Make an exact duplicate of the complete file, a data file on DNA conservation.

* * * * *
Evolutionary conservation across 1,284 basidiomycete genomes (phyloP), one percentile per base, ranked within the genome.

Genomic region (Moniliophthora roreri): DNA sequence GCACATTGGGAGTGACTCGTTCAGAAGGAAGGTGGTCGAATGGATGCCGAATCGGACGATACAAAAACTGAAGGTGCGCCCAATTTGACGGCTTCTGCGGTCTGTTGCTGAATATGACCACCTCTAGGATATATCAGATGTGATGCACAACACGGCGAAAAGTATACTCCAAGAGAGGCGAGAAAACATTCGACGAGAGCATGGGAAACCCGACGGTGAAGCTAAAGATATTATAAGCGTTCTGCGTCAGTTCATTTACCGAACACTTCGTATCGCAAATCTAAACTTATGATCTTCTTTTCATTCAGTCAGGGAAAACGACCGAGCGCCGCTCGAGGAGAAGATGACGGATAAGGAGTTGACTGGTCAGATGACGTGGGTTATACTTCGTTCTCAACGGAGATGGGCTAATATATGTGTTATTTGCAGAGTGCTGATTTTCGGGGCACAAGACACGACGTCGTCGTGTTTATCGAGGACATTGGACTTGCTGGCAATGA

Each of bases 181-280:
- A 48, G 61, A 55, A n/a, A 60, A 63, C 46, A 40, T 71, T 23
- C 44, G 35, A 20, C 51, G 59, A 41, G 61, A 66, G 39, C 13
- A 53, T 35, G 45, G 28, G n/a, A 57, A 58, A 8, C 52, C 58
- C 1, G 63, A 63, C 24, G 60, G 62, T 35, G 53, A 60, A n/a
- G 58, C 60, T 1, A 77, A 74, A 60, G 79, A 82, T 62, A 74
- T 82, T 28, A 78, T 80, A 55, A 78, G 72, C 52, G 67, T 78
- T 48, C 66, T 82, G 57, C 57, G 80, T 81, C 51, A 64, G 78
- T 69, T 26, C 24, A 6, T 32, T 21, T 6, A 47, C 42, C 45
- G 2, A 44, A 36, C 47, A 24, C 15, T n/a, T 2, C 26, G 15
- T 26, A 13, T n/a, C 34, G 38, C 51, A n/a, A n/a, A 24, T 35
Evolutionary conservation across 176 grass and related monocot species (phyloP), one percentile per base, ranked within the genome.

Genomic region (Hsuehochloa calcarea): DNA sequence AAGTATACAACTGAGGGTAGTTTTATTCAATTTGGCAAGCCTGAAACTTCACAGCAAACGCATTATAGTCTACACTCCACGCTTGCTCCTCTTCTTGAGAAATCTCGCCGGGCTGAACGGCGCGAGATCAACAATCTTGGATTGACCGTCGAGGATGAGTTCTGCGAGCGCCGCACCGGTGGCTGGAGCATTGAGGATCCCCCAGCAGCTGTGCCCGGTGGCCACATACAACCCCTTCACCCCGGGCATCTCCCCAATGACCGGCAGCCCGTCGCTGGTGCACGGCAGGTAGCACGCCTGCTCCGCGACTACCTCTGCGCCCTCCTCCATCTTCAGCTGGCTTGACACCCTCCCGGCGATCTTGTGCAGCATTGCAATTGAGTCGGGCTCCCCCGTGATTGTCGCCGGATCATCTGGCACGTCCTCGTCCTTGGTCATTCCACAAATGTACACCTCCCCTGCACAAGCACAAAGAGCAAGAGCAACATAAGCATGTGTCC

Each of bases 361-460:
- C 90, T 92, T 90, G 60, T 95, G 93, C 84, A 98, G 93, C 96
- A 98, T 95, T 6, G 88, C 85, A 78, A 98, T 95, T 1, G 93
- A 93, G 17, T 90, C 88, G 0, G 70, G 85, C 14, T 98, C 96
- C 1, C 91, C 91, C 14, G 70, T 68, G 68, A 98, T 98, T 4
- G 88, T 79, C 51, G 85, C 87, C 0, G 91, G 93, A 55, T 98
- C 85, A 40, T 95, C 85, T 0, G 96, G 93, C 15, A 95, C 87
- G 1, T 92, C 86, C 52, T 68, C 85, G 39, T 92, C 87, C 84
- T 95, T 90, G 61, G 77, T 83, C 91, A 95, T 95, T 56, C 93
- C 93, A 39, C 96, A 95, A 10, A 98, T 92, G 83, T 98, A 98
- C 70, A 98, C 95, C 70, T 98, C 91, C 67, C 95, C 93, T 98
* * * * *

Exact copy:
Evolutionary conservation across 1,284 basidiomycete genomes (phyloP), one percentile per base, ranked within the genome.

Genomic region (Moniliophthora roreri): DNA sequence GCACATTGGGAGTGACTCGTTCAGAAGGAAGGTGGTCGAATGGATGCCGAATCGGACGATACAAAAACTGAAGGTGCGCCCAATTTGACGGCTTCTGCGGTCTGTTGCTGAATATGACCACCTCTAGGATATATCAGATGTGATGCACAACACGGCGAAAAGTATACTCCAAGAGAGGCGAGAAAACATTCGACGAGAGCATGGGAAACCCGACGGTGAAGCTAAAGATATTATAAGCGTTCTGCGTCAGTTCATTTACCGAACACTTCGTATCGCAAATCTAAACTTATGATCTTCTTTTCATTCAGTCAGGGAAAACGACCGAGCGCCGCTCGAGGAGAAGATGACGGATAAGGAGTTGACTGGTCAGATGACGTGGGTTATACTTCGTTCTCAACGGAGATGGGCTAATATATGTGTTATTTGCAGAGTGCTGATTTTCGGGGCACAAGACACGACGTCGTCGTGTTTATCGAGGACATTGGACTTGCTGGCAATGA

Each of bases 181-280:
- A 48, G 61, A 55, A n/a, A 60, A 63, C 46, A 40, T 71, T 23
- C 44, G 35, A 20, C 51, G 59, A 41, G 61, A 66, G 39, C 13
- A 53, T 35, G 45, G 28, G n/a, A 57, A 58, A 8, C 52, C 58
- C 1, G 63, A 63, C 24, G 60, G 62, T 35, G 53, A 60, A n/a
- G 58, C 60, T 1, A 77, A 74, A 60, G 79, A 82, T 62, A 74
- T 82, T 28, A 78, T 80, A 55, A 78, G 72, C 52, G 67, T 78
- T 48, C 66, T 82, G 57, C 57, G 80, T 81, C 51, A 64, G 78
- T 69, T 26, C 24, A 6, T 32, T 21, T 6, A 47, C 42, C 45
- G 2, A 44, A 36, C 47, A 24, C 15, T n/a, T 2, C 26, G 15
- T 26, A 13, T n/a, C 34, G 38, C 51, A n/a, A n/a, A 24, T 35
Evolutionary conservation across 176 grass and related monocot species (phyloP), one percentile per base, ranked within the genome.

Genomic region (Hsuehochloa calcarea): DNA sequence AAGTATACAACTGAGGGTAGTTTTATTCAATTTGGCAAGCCTGAAACTTCACAGCAAACGCATTATAGTCTACACTCCACGCTTGCTCCTCTTCTTGAGAAATCTCGCCGGGCTGAACGGCGCGAGATCAACAATCTTGGATTGACCGTCGAGGATGAGTTCTGCGAGCGCCGCACCGGTGGCTGGAGCATTGAGGATCCCCCAGCAGCTGTGCCCGGTGGCCACATACAACCCCTTCACCCCGGGCATCTCCCCAATGACCGGCAGCCCGTCGCTGGTGCACGGCAGGTAGCACGCCTGCTCCGCGACTACCTCTGCGCCCTCCTCCATCTTCAGCTGGCTTGACACCCTCCCGGCGATCTTGTGCAGCATTGCAATTGAGTCGGGCTCCCCCGTGATTGTCGCCGGATCATCTGGCACGTCCTCGTCCTTGGTCATTCCACAAATGTACACCTCCCCTGCACAAGCACAAAGAGCAAGAGCAACATAAGCATGTGTCC

Each of bases 361-460:
- C 90, T 92, T 90, G 60, T 95, G 93, C 84, A 98, G 93, C 96
- A 98, T 95, T 6, G 88, C 85, A 78, A 98, T 95, T 1, G 93
- A 93, G 17, T 90, C 88, G 0, G 70, G 85, C 14, T 98, C 96
- C 1, C 91, C 91, C 14, G 70, T 68, G 68, A 98, T 98, T 4
- G 88, T 79, C 51, G 85, C 87, C 0, G 91, G 93, A 55, T 98
- C 85, A 40, T 95, C 85, T 0, G 96, G 93, C 15, A 95, C 87
- G 1, T 92, C 86, C 52, T 68, C 85, G 39, T 92, C 87, C 84
- T 95, T 90, G 61, G 77, T 83, C 91, A 95, T 95, T 56, C 93
- C 93, A 39, C 96, A 95, A 10, A 98, T 92, G 83, T 98, A 98
- C 70, A 98, C 95, C 70, T 98, C 91, C 67, C 95, C 93, T 98